Every sales rep dreads hearing prospect objections. From “Your price is too high,” to “Call me again in three months when I get my budget back,” it can sometimes seem like all prospects and prospects want to do is find reasons not to buy from you.
This is a frustrating situation for reps, especially when they feel — as the best do — that their product or solution could actually help the prospect and improve his or her business. So what’s the disconnect? If your offering can actually make life easier for this prospect, why is she spending so much time finding reasons to reject it?
I believe this dynamic happens when salespeople jump to a demo of their solution at the wrong time in the sales cycle. Most sales reps want to start the sales process by showing a demo and talking about product features. From there, they try to convince the prospect that their solution is the best.
In my view, salespeople need to start instead by identifying a problem the prospect has, and then defining how that problem is impacting their business including how much it is costing their company. Conceptually, this is a very simple thing to do. First, define what the problem is. Then, quantify how much the problem is costing the prospect. For example, the problem could be lost cross-sell opportunities, which could represent $100,000 a month in lost opportunity. In other words, you’re making a business case to justify the prospect’s investment in your solution (which, obviously, will help the prospect solve the problem and increase their sales by $100,000 a month).
Why is it important to center the sales conversation on the business case instead of your solution’s features? Because a focus on features distracts prospects from their problems and pain points. When you start with the demo and features, you’ll get responses like, “Can we make this button blue instead of red?” This isn’t the kind of question that’s going to advance the sale, because there’s no focus on value. The value is not whether the button should be blue or red; the value is how your product can solve a real business problem for your prospect and result in real economic impact.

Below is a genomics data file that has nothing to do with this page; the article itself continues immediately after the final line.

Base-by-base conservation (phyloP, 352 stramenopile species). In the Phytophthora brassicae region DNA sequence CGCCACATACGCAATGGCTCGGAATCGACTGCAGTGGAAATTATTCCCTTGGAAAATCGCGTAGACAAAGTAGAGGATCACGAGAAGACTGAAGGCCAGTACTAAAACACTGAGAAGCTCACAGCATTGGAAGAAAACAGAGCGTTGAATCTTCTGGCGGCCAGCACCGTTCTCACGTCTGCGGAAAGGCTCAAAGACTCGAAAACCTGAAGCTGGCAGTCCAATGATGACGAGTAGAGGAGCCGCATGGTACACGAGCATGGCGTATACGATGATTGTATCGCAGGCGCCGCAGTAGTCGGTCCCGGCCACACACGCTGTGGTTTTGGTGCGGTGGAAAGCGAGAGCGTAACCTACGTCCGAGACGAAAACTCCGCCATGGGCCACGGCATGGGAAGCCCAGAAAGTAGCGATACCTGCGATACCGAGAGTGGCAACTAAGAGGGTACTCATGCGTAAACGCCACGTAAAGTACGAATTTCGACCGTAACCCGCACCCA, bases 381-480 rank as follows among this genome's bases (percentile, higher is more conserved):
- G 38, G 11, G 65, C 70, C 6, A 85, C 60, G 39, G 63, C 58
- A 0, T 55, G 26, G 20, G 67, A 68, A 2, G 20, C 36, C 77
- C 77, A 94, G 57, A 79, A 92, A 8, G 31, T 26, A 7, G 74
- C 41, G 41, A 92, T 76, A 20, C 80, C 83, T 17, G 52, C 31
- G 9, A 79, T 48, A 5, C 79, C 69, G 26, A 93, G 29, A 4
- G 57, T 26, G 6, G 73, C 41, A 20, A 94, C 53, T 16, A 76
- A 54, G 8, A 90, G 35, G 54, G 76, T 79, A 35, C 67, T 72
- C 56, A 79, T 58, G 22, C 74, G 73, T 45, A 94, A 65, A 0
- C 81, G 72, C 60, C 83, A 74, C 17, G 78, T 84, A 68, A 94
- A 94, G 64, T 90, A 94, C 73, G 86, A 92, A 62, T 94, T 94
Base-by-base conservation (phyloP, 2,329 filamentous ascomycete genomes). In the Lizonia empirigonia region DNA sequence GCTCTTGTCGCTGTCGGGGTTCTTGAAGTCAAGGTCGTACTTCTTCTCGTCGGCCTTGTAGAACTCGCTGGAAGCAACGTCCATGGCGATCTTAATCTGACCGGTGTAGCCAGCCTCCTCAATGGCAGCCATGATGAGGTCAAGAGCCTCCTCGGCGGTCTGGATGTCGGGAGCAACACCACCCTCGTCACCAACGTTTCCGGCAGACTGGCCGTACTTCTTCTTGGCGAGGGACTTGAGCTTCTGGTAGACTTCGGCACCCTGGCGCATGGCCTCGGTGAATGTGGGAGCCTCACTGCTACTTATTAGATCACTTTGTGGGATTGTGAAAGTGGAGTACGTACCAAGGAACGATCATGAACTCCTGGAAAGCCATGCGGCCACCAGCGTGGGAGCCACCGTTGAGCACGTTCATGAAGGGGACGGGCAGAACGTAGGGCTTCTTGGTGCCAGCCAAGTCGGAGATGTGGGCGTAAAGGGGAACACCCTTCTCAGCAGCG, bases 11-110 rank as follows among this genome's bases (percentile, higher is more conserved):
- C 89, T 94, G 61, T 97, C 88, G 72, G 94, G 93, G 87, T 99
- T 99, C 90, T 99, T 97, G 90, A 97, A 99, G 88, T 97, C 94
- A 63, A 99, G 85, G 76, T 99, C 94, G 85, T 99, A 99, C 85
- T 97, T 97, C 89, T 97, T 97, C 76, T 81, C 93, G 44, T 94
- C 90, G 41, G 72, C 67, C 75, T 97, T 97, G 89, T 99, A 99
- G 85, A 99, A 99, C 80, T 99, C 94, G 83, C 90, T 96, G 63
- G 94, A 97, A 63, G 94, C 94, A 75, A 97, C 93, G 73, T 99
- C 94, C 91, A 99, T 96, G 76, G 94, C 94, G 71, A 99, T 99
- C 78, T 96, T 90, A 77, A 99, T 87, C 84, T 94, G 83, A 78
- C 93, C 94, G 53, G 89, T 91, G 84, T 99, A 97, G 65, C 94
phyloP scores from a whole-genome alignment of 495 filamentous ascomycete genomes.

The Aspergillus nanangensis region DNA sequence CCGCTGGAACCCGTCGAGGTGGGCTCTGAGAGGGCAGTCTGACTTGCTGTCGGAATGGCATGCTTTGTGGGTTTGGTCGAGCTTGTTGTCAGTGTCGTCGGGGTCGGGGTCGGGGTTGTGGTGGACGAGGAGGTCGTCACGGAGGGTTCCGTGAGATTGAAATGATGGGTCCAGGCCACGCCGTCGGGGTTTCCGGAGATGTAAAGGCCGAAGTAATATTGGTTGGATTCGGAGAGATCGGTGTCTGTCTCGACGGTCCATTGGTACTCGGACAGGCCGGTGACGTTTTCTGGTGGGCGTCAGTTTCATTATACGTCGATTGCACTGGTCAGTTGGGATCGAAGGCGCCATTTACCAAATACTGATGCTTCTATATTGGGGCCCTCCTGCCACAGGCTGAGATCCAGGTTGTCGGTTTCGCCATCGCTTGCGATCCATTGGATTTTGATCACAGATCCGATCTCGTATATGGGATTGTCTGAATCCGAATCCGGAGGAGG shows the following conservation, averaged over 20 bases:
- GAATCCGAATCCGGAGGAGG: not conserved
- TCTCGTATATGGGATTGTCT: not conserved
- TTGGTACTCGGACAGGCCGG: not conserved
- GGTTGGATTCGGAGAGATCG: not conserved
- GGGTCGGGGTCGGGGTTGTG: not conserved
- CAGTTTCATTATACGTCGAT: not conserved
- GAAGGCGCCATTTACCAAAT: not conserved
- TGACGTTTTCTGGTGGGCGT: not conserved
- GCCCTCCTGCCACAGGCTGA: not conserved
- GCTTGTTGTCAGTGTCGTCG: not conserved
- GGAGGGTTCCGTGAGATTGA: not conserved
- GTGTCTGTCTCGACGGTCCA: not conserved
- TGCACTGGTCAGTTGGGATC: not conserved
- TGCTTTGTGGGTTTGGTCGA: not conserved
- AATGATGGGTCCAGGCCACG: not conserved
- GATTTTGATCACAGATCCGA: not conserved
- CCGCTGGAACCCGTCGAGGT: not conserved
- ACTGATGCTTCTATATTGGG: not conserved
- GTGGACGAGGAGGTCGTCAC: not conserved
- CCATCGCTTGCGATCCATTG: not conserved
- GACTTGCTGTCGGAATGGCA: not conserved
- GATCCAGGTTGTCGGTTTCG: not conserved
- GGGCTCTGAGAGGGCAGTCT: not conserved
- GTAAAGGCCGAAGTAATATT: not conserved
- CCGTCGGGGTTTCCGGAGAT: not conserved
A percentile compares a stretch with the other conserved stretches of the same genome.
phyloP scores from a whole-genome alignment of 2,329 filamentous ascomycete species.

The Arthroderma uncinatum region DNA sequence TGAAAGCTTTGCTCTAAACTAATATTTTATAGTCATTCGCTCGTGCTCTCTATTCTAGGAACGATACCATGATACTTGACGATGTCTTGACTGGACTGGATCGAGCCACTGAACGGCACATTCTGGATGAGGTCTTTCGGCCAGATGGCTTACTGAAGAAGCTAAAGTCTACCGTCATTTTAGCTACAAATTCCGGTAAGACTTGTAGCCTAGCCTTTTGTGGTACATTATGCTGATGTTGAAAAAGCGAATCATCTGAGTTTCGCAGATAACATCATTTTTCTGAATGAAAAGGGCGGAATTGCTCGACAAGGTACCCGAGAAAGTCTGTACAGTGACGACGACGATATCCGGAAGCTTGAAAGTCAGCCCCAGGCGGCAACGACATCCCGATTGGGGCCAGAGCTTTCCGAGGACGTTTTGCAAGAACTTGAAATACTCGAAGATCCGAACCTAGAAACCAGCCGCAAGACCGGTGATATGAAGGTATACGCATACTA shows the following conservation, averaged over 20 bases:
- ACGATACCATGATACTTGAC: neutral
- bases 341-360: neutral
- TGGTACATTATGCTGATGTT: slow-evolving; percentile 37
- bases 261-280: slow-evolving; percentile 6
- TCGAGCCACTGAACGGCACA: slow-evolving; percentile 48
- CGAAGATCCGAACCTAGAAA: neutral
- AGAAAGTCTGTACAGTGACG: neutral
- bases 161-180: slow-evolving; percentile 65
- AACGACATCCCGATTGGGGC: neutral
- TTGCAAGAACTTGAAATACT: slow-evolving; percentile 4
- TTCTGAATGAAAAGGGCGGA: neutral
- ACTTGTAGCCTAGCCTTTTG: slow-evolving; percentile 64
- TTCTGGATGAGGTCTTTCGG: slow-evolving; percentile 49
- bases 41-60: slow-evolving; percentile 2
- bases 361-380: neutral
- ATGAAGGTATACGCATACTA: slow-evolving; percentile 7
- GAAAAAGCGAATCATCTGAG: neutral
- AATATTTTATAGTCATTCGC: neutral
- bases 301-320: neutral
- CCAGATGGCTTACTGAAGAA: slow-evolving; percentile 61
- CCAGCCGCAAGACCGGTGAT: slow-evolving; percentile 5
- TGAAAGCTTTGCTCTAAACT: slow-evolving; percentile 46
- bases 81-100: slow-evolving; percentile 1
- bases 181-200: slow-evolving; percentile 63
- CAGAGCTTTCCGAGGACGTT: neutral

When prospects watch a demo, they’re on the lookout for why your product or solution won’t work. Even if your product could actually help them, they’re not ready to hear that yet. That’s because you haven’t walked them through the problem or pain point, which means they have no emotional nor financial attachment to solving that problem. However, if you start by identifying the problem and quantifying it, you’ve set yourself up to say, “What if we could solve that and save you half a million dollars? Is this worth spending more time to discuss?” If you’ve taken the time to lay this groundwork before showing the demo, they’ll have a different reaction when they see the demo. They’ll be thinking, “How can this solution help alleviate my pain?” rather than, “Why should I not purchase this solution?” It is a transformation in the mindset of the prospect.
Once the prospect is invested emotionally and economically, then you’re essentially preempting objections. When we work with clients to create ROI calculators, we frequently talk about the importance of getting the prospect to “own the numbers.” Put another way, the prospect has to understand how much the problem is costing his or her business. This is why an ROI calculator is an invaluable tool when it comes to building a strong business case. By the time you’re discussing how much your solution will cost, you’re in no danger of getting stuck in a debate about whether your particular features or benefits are “worth” a certain amount. Instead, the conversation is about how much the investment in your solution will offset the prospect’s problem.
In short, the best way to overcome prospect objections is to prevent them in the first place.
Have you ever used a business case to prevent prospect objections? How well did it work? Share your thoughts in the comments section.